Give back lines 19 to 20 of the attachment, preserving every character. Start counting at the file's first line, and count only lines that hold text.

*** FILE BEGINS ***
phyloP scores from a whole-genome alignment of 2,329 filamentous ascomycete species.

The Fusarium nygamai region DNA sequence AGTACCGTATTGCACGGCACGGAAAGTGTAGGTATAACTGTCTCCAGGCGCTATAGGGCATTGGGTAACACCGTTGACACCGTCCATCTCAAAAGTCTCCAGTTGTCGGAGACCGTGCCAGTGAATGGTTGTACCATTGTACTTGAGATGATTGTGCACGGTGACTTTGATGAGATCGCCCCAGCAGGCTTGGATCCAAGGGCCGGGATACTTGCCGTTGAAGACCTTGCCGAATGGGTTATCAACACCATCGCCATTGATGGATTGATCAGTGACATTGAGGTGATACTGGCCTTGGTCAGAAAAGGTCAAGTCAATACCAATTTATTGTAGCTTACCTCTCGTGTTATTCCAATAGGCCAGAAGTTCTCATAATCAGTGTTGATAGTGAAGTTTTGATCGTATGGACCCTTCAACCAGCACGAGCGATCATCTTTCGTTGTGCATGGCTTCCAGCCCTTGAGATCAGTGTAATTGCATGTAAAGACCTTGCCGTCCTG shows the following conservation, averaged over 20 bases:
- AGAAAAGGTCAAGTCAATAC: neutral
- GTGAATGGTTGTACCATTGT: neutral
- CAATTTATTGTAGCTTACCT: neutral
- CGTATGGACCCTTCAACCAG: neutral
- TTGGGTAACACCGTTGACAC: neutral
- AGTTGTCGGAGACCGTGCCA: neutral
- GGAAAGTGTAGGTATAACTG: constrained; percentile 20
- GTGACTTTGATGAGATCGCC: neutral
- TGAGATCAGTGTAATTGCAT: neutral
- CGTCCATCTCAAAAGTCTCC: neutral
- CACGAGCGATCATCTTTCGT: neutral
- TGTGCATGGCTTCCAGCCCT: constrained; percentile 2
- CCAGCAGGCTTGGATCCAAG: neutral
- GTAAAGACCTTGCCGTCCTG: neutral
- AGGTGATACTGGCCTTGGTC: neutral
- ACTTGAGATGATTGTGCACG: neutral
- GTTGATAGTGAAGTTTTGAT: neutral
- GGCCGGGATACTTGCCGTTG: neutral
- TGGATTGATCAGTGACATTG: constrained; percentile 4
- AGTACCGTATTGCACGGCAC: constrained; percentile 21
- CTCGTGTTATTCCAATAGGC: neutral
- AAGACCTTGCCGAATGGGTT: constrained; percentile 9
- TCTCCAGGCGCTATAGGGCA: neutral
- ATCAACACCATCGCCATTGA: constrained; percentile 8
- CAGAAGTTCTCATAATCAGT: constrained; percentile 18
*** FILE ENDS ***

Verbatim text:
- GTTGATAGTGAAGTTTTGAT: neutral
- GGCCGGGATACTTGCCGTTG: neutral